McCoy is off to a great start, with 253 total yards and four touchdowns over his first two games. The good news is that McCoy is running the ball well on an offense that is clicking, and his team’s schedule going forward is highly favorable. There are going to be plenty of scoring opportunities for McCoy, which leads me to believe that he’ll remain a Top Five fantasy player all season long. The one minor concern I have is, what happens if and when Michael Vick goes down? A Vick injury would nearly bump him out of the Top 10.
It’s hard to complain about Johnson’s early performances, especially since both of his first two games were nearly identical. He had seven catches for 95 yards and a touchdown in Week 1 and seven catches for 93 yards and a touchdown in Week 2. It’s only a matter of time before we see a breakout, three-touchdown game, but until then you have to be pleased with his steady consistency in the early weeks.
With five touchdowns and 620 passing yards in the first two weeks, it’s hard to complain about Rodgers. Except, maybe, for the fact that there are five quarterbacks–yes, five!– who are ranked higher than Rodgers as of right now. Tom Brady and Drew Brees are no surprises, but Cam Newton, Ryan Fitzpatrick and Matthew Stafford are.Still, there’s no sense in complaining just yet about Rodgers. The only complaint you can make is that you probably could have waited until the late-second or early-third round to take Brees or Brady, along with a stud running back or wide receiver in the first. In the end, I suspect he’ll finish in the Top 10, which means you got perfect value with your first-round pick.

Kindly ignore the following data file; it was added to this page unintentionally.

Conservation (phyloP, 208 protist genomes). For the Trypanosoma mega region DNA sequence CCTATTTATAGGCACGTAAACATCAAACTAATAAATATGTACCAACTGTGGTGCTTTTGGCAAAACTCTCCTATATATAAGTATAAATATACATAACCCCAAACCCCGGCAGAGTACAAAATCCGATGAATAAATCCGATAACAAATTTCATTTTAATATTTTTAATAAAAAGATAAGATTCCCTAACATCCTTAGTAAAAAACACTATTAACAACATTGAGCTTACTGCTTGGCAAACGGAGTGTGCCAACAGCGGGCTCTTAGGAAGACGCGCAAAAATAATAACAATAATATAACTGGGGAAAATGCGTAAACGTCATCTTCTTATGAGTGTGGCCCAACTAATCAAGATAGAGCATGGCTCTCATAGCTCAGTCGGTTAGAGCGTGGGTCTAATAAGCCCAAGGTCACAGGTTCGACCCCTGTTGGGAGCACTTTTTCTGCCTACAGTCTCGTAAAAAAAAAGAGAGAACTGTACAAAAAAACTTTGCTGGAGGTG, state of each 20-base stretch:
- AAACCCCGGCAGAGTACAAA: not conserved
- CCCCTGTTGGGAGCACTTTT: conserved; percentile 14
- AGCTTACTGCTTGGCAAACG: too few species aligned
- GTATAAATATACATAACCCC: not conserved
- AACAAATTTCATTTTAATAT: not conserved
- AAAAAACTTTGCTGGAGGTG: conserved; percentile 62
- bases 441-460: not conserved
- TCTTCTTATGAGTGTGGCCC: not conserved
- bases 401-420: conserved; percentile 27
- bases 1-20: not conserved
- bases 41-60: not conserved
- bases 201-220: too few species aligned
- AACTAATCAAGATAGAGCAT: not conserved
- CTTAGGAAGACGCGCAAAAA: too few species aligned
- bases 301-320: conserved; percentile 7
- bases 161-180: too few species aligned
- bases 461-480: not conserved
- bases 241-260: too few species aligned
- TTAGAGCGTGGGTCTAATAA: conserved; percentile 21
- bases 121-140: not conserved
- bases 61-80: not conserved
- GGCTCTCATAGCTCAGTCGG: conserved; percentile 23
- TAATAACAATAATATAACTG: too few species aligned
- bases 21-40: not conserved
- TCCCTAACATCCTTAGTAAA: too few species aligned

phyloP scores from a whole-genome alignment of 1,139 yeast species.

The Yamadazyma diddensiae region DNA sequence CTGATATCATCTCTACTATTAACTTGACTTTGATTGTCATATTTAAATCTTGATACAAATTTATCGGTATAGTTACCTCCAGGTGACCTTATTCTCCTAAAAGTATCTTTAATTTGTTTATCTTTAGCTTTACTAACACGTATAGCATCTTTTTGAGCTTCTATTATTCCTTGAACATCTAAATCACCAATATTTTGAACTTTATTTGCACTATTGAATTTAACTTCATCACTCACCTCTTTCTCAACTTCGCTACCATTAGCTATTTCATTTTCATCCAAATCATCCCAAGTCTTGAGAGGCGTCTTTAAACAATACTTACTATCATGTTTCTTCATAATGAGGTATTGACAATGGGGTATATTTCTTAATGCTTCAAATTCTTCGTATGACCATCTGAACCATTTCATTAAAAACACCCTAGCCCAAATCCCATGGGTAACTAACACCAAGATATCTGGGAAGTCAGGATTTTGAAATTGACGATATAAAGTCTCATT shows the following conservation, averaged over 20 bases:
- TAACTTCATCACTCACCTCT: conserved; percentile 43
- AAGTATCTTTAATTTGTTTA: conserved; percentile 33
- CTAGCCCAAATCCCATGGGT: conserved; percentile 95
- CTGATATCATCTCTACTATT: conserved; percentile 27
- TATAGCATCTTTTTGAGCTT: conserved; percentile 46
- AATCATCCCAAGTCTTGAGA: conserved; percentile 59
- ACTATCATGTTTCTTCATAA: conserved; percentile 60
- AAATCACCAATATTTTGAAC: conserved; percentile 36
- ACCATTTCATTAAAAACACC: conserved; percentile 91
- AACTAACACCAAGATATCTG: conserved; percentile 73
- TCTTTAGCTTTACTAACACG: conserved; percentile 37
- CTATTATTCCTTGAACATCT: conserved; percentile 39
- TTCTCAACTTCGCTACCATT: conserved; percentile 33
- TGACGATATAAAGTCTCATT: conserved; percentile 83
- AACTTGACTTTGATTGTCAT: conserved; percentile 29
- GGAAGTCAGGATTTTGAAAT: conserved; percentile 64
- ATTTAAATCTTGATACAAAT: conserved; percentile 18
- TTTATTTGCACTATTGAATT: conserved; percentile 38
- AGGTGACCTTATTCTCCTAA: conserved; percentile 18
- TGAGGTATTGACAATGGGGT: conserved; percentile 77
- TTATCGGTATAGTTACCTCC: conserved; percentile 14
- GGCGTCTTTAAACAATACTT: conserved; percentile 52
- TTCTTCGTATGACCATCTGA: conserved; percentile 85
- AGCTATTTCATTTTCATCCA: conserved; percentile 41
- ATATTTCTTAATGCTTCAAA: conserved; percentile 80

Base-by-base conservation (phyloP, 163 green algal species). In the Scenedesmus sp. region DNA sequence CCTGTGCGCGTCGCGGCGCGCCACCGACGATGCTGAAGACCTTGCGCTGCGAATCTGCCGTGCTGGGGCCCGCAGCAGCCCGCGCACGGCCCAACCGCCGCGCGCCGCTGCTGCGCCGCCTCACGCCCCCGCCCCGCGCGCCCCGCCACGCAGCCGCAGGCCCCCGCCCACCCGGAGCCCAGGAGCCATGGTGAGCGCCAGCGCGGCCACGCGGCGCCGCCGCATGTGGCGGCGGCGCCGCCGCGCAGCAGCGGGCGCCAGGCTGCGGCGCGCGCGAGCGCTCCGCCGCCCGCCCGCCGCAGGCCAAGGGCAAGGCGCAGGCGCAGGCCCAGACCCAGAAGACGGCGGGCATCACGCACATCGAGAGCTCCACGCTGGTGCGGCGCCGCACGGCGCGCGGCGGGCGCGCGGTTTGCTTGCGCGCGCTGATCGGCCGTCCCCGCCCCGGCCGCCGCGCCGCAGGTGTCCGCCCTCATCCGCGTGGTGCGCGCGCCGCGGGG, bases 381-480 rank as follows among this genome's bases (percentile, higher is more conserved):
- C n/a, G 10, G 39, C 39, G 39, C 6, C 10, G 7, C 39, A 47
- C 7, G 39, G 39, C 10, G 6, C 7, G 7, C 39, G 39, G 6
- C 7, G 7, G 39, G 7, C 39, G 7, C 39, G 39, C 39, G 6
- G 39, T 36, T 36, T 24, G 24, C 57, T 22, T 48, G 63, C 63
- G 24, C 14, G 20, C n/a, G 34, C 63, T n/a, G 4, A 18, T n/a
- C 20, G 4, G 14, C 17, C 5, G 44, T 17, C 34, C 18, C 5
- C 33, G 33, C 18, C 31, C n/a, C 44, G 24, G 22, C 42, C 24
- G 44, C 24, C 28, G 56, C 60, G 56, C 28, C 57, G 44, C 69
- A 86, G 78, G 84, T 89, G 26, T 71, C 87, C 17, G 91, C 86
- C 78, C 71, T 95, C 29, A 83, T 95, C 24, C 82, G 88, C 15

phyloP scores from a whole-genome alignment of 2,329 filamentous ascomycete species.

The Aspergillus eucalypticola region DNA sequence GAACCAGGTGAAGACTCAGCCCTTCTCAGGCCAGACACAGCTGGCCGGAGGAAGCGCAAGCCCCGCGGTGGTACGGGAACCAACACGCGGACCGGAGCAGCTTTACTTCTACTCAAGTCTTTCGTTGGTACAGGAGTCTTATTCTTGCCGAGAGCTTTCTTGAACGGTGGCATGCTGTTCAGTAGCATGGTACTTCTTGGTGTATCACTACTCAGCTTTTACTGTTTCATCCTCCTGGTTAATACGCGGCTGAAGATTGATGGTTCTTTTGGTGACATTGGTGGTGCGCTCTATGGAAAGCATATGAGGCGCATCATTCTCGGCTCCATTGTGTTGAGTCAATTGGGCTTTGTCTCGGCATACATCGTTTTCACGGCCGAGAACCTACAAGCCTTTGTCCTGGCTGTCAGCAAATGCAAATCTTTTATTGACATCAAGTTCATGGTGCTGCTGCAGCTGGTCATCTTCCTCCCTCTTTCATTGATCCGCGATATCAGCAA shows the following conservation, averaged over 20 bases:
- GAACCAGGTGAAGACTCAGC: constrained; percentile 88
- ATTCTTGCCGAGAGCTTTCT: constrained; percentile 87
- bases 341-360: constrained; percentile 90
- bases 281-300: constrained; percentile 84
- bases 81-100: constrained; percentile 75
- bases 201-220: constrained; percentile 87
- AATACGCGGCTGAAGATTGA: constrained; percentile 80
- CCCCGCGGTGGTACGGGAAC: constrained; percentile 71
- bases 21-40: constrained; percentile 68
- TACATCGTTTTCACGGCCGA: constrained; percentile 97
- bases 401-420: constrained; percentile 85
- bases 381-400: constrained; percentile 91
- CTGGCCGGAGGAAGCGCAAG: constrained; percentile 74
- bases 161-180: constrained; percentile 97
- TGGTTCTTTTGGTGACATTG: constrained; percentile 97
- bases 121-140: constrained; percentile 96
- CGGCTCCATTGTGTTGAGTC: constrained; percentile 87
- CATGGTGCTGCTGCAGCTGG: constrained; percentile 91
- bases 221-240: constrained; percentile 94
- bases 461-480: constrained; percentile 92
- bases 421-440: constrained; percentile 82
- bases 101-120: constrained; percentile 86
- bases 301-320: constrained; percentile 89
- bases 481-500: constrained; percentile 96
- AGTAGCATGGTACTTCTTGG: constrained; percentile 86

We’re already seeing just how fragile Vick is. After taking a somewhat hefty hit on Sunday, Vick remains questionable in Week 3 due to a concussion. Vick’s numbers have been a bit underwhelming, with just four touchdowns and 551 total yards of offense. I’ve said this from the beginning, but I still think we’re headed toward a down year for Vick. I would much rather have Rodgers, Brady or Brees over Vick. And with this latest injury we’re seeing exactly why it was advised to proceed with caution when taking Vick in the first round.
McFadden has been no joke this season. He’s rushed for 222 yards, caught eight passes for 77 yards and scored two touchdowns in the first two weeks. Sure, the matchups have been favorable, but that doesn’t take away from the fact that McFadden has looked terrific both out of the backfield and in pass-catching situations. I can easily see him turn in a Top-5 season, barring injury, of course. Honestly, I would rather have McFadden over any running back not named Adrian Peterson or Ray Rice, and would put him on the same level as LeSean McCoy. That’s how good he’s looked.